Through the Eyes of a Warrior
“I think of [warriors] as people who make sacrifices and take risks in the service of the values they hold sacred and the people they would give their lives for.” – Dr. Shauna “Doc” Springer
During their last session together, a patient gave Dr. Shauna “Doc” Springer a challenge coin and a letter. In it, he insisted that the psychologist write a book to help others like him — and that, in a year, he would reach out to see if she had.
On this week’s episode of “Authors Who Lead,” Doc Springer speaks about making good on that promise through that book she wrote, “Warrior: How to Support Those Who Protect Us” — as well as “Beyond the Military: A Leader’s Handbook for Warrior Reintegration,” which she co-authored — and discusses what she learned about trust from working from the warfighters at the VA, and how writing became her way of honoring them.
Faking It Doesn’t Work
Early in her career, Doc Springer realized that warfighters have a finely tuned B.S. detector. In a community where decisions and actions can literally mean the difference between life and death, a doctor needs to be there to walk with them and earn their trust, “in a way that communicates trust outranks rank,” she explained during our interview.
They will walk away if they sense you are faking it, she said, or that you are just there to use your expertise to try to “fix” them.
“The trust that we hold is what heals people,” she said.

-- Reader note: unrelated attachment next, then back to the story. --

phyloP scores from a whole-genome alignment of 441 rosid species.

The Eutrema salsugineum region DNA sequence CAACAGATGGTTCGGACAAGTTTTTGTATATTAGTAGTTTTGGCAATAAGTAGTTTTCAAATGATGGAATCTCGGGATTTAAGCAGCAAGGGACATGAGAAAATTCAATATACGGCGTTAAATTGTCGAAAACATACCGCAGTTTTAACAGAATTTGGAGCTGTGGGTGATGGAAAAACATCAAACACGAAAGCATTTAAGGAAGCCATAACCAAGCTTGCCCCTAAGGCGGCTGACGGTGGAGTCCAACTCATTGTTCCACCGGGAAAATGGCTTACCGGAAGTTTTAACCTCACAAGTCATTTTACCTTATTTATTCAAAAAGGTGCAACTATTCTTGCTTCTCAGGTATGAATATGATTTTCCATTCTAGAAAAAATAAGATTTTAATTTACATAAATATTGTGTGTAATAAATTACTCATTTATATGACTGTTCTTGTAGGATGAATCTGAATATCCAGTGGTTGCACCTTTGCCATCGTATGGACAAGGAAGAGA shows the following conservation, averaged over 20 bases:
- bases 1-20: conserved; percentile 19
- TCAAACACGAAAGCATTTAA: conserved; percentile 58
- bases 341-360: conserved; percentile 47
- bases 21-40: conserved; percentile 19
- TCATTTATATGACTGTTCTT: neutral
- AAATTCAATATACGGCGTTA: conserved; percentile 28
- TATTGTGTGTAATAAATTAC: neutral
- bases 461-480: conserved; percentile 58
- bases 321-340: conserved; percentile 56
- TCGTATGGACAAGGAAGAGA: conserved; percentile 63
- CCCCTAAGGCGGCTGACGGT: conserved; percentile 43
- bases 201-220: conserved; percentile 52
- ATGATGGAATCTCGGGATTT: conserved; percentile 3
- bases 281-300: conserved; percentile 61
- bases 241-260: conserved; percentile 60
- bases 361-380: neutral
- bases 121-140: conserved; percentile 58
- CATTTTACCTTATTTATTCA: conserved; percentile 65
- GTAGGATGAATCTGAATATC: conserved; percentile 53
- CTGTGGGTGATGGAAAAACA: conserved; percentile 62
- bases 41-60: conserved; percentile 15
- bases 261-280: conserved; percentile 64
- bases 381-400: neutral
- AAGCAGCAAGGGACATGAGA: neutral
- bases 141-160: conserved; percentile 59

Finding the Hidden Ivy
Doc Springer likens the work of a healer to finding hidden ivy in a garden.
Ivy can be beautiful, but it can also be like fire — in that, you can’t control it. Like the shadows you lock in the vault of your mind, ivy can shoot roots in every direction, making it nearly impossible to remove.
But we need to get to the root of our pain to ultimately transform, and understanding who we are boils down to empathy and understanding of those around us. Writing your book starts this process.
As you begin, your book will first transform you before it impacts others — so keep that in mind, as well as these takeaways from my discussion with Doc Springer:
- “Fake it ’til you make it” is terrible advice. It doesn’t allow you to be yourself and can prevent others from trusting you.
- What we can learn from veterans can teach us so much in our lives and careers.
- In order to write what we are trying to say to help others, we must first have a healthy inner life.
What was your biggest takeaway from the episode? What kinds of hidden ivy need to come into the light in order for you to heal and move forward in your life or work? Share in the comments below!
That’s all for this week. If you have a message inside of you that needs to be written, don’t delay — embrace the transformation it will bring you and then get it out into the world!